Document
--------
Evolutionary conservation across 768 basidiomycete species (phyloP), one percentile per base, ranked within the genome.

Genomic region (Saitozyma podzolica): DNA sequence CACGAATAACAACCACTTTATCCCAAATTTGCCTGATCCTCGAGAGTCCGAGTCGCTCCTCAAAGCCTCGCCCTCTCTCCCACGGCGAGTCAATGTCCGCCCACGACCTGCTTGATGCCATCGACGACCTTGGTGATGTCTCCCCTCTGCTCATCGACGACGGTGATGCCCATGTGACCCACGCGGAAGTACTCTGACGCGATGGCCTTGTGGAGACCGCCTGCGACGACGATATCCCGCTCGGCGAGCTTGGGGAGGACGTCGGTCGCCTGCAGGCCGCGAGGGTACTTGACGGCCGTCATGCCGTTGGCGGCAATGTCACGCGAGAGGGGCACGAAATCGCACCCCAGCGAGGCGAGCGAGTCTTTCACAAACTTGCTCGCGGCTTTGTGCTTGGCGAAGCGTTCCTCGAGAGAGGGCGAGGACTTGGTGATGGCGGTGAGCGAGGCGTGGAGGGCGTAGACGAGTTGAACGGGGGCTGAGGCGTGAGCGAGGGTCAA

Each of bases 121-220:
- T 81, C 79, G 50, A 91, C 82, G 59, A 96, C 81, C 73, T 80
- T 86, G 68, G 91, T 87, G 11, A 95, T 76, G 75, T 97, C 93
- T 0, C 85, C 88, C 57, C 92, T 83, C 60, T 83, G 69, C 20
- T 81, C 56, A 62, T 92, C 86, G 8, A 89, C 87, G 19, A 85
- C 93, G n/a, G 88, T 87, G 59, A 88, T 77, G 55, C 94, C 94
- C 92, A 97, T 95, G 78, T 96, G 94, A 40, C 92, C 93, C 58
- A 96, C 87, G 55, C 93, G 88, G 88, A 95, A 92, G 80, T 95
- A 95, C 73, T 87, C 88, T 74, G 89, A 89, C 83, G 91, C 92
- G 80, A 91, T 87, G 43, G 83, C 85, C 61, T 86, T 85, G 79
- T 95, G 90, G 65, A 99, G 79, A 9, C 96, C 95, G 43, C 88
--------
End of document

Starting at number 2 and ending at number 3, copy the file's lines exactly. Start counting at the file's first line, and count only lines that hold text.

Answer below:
Genomic region (Saitozyma podzolica): DNA sequence CACGAATAACAACCACTTTATCCCAAATTTGCCTGATCCTCGAGAGTCCGAGTCGCTCCTCAAAGCCTCGCCCTCTCTCCCACGGCGAGTCAATGTCCGCCCACGACCTGCTTGATGCCATCGACGACCTTGGTGATGTCTCCCCTCTGCTCATCGACGACGGTGATGCCCATGTGACCCACGCGGAAGTACTCTGACGCGATGGCCTTGTGGAGACCGCCTGCGACGACGATATCCCGCTCGGCGAGCTTGGGGAGGACGTCGGTCGCCTGCAGGCCGCGAGGGTACTTGACGGCCGTCATGCCGTTGGCGGCAATGTCACGCGAGAGGGGCACGAAATCGCACCCCAGCGAGGCGAGCGAGTCTTTCACAAACTTGCTCGCGGCTTTGTGCTTGGCGAAGCGTTCCTCGAGAGAGGGCGAGGACTTGGTGATGGCGGTGAGCGAGGCGTGGAGGGCGTAGACGAGTTGAACGGGGGCTGAGGCGTGAGCGAGGGTCAA

Each of bases 121-220: